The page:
Since its international launch in 2018, TikTok has become a breeding ground for viral internet trends. Dances, voiceovers, beauty tutorials, and prank videos have taken over the app. So much so, the ultimate dream for many TikTok users is to create a viral dance challenge. Unfortunately, as the app’s popularity continues to grow, and more dance challenges take off, a problematic pattern is apparent: the talent invited to perform TikTok’s most popular dances on the world’s biggest stages aren’t the ones who choreographed them. To audiences, their imitation is too often mistaken for originality, and TikTok's true trailblazers simply don’t get the credit they deserve.
One of the earliest conversations about properly crediting TikTok creators started in February 2020, when two of the app’s most famous stars, Charli D’Amelio and Addison Rae, were invited to perform the “Renegade” dance created by Jalaiah Harmon at the NBA’s Slam Dunk Contest. The NBA faced swift backlash for asking D’Amelio and Rae to perform over the original choreographer. After many TikTok fans pointed out the NBA robbed Harmon, a Black content creator, of her moment in the spotlight (and instead spotlighted white women), the NBA invited Harmon to perform at the NBA All-Star game that year. (For fans, it felt too little, too late). Despite the blowback over Harmon’s treatment, nothing seemed to change. In March 2021, a segment from The Tonight Show With Jimmy Fallon in which Rae performed some of the top TikTok dance trends of all time went viral for all the wrong reasons. The problem? Fallon and Rae didn't credit the original choreographers (who were majority Black) for the dances she performed.
In addressing the situation to TMZ, Rae said, "I think they were all credited in the original YouTube posting, but it's kinda hard to credit during the show. But they all know that I love them so much, and I support all of them so much. And hopefully, one day, we can all meet up and dance together."
As fans were quick to point out, it wasn’t much of an apology. While Rae attempted to make amends, her statement was off the mark. It’s not just about crediting the original creators. It’s about centering them. It’s about addressing the underlying issues of racism at play. TikTokers of all races have undoubtedly choreographed viral dances, but Black choreographers have genuinely shined in that department. Rae’s statement was lacking because it didn’t confront why white creators like herself continue to be celebrated for performing other people’s choreography instead of giving the original (often Black) creators the platform to begin with.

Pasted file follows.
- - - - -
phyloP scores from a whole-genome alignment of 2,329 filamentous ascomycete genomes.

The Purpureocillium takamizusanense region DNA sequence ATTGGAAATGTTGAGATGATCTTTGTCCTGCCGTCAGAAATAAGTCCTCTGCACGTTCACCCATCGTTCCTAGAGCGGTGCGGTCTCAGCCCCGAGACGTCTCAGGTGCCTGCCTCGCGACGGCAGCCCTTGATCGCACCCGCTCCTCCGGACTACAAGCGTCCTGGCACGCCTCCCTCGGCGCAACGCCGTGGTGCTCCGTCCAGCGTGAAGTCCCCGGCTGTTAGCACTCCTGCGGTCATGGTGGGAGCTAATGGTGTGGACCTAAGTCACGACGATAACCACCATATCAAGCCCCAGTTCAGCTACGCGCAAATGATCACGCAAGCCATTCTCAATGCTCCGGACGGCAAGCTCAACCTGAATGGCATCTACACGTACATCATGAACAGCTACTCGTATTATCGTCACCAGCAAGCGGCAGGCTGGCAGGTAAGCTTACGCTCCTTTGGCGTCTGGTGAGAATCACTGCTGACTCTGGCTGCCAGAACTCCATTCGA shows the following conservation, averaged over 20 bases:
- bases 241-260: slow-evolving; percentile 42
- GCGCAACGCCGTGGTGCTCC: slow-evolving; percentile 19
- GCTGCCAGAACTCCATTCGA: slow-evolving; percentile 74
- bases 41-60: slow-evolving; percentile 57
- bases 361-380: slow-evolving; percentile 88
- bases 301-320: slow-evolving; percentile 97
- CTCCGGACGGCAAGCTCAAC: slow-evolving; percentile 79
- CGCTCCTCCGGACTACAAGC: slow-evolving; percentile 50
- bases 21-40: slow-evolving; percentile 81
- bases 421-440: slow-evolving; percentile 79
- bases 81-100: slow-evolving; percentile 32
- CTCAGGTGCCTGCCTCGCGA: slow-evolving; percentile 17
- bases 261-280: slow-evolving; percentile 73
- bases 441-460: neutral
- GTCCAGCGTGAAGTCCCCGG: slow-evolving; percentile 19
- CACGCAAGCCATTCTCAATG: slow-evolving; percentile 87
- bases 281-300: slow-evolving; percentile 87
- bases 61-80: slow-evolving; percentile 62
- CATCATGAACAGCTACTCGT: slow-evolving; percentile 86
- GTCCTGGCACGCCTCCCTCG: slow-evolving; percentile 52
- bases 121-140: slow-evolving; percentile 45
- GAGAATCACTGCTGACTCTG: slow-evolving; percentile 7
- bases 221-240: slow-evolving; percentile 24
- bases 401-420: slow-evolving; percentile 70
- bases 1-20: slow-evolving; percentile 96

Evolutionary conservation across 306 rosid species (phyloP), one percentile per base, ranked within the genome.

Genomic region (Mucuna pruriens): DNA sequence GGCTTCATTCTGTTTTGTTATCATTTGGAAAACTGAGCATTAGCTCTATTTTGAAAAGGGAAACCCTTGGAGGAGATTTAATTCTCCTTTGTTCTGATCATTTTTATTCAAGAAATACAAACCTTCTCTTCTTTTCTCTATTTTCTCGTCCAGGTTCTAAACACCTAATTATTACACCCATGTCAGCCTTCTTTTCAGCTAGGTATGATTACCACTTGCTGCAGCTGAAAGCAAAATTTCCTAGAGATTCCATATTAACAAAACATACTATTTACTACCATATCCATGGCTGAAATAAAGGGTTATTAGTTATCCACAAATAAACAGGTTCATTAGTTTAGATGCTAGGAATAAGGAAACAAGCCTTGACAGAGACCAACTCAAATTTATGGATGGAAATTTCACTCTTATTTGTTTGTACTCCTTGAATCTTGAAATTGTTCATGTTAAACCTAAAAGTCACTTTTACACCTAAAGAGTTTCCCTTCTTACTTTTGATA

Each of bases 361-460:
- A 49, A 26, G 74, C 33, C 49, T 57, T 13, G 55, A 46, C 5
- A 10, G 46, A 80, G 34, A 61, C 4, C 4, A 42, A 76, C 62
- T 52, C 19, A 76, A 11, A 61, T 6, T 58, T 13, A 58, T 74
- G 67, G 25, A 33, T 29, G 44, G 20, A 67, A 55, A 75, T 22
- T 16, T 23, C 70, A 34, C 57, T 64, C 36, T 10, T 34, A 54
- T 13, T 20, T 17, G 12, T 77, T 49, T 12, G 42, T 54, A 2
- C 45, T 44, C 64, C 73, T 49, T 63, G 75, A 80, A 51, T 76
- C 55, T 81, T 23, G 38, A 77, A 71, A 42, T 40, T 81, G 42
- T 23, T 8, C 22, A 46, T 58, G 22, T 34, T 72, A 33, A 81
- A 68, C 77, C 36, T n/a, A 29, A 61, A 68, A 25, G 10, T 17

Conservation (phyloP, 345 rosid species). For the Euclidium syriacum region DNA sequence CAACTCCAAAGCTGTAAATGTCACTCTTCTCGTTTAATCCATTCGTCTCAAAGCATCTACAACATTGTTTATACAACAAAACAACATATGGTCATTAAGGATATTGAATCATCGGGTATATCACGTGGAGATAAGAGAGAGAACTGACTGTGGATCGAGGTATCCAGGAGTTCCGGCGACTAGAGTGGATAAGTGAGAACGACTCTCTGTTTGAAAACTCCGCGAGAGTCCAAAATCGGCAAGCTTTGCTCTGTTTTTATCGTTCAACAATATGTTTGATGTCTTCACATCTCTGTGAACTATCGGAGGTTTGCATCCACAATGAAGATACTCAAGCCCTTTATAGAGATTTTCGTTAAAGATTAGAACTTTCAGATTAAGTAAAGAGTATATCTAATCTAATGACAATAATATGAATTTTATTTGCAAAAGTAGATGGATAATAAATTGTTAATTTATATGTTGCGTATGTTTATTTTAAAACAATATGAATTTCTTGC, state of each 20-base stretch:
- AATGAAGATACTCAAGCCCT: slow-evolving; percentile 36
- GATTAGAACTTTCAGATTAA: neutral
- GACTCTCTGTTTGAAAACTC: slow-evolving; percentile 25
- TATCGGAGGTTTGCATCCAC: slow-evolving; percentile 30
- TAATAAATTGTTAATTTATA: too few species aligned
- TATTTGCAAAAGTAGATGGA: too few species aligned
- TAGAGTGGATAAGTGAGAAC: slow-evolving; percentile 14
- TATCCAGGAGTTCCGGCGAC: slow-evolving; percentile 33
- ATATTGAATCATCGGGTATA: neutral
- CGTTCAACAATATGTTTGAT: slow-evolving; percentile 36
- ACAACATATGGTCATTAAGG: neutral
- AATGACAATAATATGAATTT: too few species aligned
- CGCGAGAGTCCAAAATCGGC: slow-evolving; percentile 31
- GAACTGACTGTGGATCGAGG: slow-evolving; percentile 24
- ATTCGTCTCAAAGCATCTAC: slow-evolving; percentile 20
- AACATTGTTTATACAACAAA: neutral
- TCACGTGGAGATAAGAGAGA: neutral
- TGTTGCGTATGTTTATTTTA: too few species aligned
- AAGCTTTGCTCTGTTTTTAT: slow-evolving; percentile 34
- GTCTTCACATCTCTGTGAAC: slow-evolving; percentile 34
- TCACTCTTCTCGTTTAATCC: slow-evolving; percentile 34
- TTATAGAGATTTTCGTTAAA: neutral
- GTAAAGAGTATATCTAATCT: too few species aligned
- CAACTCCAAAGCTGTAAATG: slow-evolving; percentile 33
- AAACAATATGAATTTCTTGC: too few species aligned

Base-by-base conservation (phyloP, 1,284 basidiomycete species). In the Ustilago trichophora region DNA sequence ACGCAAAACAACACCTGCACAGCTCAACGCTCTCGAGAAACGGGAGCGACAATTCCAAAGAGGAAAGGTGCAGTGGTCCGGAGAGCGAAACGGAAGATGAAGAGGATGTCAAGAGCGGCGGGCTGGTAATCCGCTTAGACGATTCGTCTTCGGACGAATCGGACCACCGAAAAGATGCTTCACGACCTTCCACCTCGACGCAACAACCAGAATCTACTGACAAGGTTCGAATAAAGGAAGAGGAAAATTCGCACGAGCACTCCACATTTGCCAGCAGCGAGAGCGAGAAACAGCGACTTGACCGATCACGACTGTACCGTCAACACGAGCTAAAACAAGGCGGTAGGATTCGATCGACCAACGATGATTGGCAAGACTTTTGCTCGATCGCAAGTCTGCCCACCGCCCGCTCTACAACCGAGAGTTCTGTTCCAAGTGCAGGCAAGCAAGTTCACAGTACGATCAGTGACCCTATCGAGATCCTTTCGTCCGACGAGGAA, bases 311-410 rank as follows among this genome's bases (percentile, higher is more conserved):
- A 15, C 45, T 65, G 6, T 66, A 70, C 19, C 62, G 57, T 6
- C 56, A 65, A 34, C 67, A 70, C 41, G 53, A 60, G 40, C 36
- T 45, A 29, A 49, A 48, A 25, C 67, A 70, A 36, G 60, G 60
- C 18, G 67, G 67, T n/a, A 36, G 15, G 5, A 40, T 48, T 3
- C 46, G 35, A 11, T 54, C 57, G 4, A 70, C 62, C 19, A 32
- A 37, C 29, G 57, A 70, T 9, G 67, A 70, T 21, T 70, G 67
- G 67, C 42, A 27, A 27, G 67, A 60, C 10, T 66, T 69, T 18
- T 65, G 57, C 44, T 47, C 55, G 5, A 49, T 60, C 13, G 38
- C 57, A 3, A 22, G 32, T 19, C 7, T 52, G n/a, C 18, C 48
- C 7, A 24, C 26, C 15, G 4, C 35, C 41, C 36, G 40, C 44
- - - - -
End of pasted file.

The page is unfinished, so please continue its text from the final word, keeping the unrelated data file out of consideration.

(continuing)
Fallon eventually invited the original choreographers of the dances in Rae’s segment to perform on Tonight via Zoom, but for the trailblazers of TikTok content, it's time to give credit where credit is due.
Jalaiah Harmon & Kaliyah Davis - "Renegade"
When it comes to viral appeal, nothing took off faster than the "Renegade" dance created by Harmon and her friend, Kaliyah Davis. The teens first posted the dance online in September 2020, but, as other popular dancers started recreating the dance, Harmon and Davis’ names were rarely credited. After D’Amelio and Rae were invited to perform the teens’ dance at the NBA Slam Dunk event, Harmon’s mom spoke out, telling Teen Vogue in April 2020, "People are tired of being underdogs and not being recognized."
Today, Harmon is living in Atlanta, creating more dance videos than ever, and recently launched a brand partnership with Reese’s Puffs cereal.
Haley Sharpe — "Say So"
Sharpe has seen plenty of notoriety after coining the TikTok dance to Doja Cat's "Say So.” She was hired to dance in a show on Instagram's IGTV, and has even flown out to California to meet with other TikTok celebs. “I definitely think you should credit [choreographers],” she told Vox in February 2020. “Because if someone sees my dance, and then they make a video of the dance and credit me, people will know that it’s mine.”
Bryan Sanon — "100 Racks" Challenge